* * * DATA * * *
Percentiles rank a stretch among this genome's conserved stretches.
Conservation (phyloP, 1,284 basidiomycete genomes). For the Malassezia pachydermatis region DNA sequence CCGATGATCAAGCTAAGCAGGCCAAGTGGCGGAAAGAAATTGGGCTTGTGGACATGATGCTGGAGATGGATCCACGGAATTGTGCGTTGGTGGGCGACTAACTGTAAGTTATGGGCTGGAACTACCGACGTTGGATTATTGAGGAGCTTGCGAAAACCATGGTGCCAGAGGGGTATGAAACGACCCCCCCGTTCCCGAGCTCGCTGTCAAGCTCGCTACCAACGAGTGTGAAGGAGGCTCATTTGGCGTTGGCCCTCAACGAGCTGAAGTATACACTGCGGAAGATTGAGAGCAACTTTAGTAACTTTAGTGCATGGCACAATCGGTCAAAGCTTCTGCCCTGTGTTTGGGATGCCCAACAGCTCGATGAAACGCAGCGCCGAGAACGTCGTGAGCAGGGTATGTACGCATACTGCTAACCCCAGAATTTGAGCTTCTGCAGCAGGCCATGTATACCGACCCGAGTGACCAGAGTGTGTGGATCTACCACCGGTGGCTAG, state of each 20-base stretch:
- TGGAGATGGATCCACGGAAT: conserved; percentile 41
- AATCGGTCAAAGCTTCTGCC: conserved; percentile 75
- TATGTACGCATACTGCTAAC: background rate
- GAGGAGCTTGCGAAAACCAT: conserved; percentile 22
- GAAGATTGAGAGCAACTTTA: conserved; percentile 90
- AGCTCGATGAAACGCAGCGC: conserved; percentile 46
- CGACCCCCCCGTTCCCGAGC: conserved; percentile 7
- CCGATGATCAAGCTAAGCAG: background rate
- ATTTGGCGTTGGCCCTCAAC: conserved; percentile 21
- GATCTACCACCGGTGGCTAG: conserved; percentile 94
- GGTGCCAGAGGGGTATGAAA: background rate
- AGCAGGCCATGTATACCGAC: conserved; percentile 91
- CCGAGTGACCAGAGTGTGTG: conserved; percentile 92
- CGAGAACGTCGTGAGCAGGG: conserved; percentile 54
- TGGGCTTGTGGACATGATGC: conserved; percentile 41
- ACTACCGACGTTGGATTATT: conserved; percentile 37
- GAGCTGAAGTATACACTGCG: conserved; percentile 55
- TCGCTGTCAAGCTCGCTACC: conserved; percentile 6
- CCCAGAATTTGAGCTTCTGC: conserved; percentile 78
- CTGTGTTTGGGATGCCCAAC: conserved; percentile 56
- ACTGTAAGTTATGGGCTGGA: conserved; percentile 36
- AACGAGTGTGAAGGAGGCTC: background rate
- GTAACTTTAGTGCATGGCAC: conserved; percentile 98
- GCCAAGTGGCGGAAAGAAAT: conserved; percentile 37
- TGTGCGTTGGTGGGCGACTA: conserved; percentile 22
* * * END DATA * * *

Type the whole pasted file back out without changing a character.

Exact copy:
Percentiles rank a stretch among this genome's conserved stretches.
Conservation (phyloP, 1,284 basidiomycete genomes). For the Malassezia pachydermatis region DNA sequence CCGATGATCAAGCTAAGCAGGCCAAGTGGCGGAAAGAAATTGGGCTTGTGGACATGATGCTGGAGATGGATCCACGGAATTGTGCGTTGGTGGGCGACTAACTGTAAGTTATGGGCTGGAACTACCGACGTTGGATTATTGAGGAGCTTGCGAAAACCATGGTGCCAGAGGGGTATGAAACGACCCCCCCGTTCCCGAGCTCGCTGTCAAGCTCGCTACCAACGAGTGTGAAGGAGGCTCATTTGGCGTTGGCCCTCAACGAGCTGAAGTATACACTGCGGAAGATTGAGAGCAACTTTAGTAACTTTAGTGCATGGCACAATCGGTCAAAGCTTCTGCCCTGTGTTTGGGATGCCCAACAGCTCGATGAAACGCAGCGCCGAGAACGTCGTGAGCAGGGTATGTACGCATACTGCTAACCCCAGAATTTGAGCTTCTGCAGCAGGCCATGTATACCGACCCGAGTGACCAGAGTGTGTGGATCTACCACCGGTGGCTAG, state of each 20-base stretch:
- TGGAGATGGATCCACGGAAT: conserved; percentile 41
- AATCGGTCAAAGCTTCTGCC: conserved; percentile 75
- TATGTACGCATACTGCTAAC: background rate
- GAGGAGCTTGCGAAAACCAT: conserved; percentile 22
- GAAGATTGAGAGCAACTTTA: conserved; percentile 90
- AGCTCGATGAAACGCAGCGC: conserved; percentile 46
- CGACCCCCCCGTTCCCGAGC: conserved; percentile 7
- CCGATGATCAAGCTAAGCAG: background rate
- ATTTGGCGTTGGCCCTCAAC: conserved; percentile 21
- GATCTACCACCGGTGGCTAG: conserved; percentile 94
- GGTGCCAGAGGGGTATGAAA: background rate
- AGCAGGCCATGTATACCGAC: conserved; percentile 91
- CCGAGTGACCAGAGTGTGTG: conserved; percentile 92
- CGAGAACGTCGTGAGCAGGG: conserved; percentile 54
- TGGGCTTGTGGACATGATGC: conserved; percentile 41
- ACTACCGACGTTGGATTATT: conserved; percentile 37
- GAGCTGAAGTATACACTGCG: conserved; percentile 55
- TCGCTGTCAAGCTCGCTACC: conserved; percentile 6
- CCCAGAATTTGAGCTTCTGC: conserved; percentile 78
- CTGTGTTTGGGATGCCCAAC: conserved; percentile 56
- ACTGTAAGTTATGGGCTGGA: conserved; percentile 36
- AACGAGTGTGAAGGAGGCTC: background rate
- GTAACTTTAGTGCATGGCAC: conserved; percentile 98
- GCCAAGTGGCGGAAAGAAAT: conserved; percentile 37
- TGTGCGTTGGTGGGCGACTA: conserved; percentile 22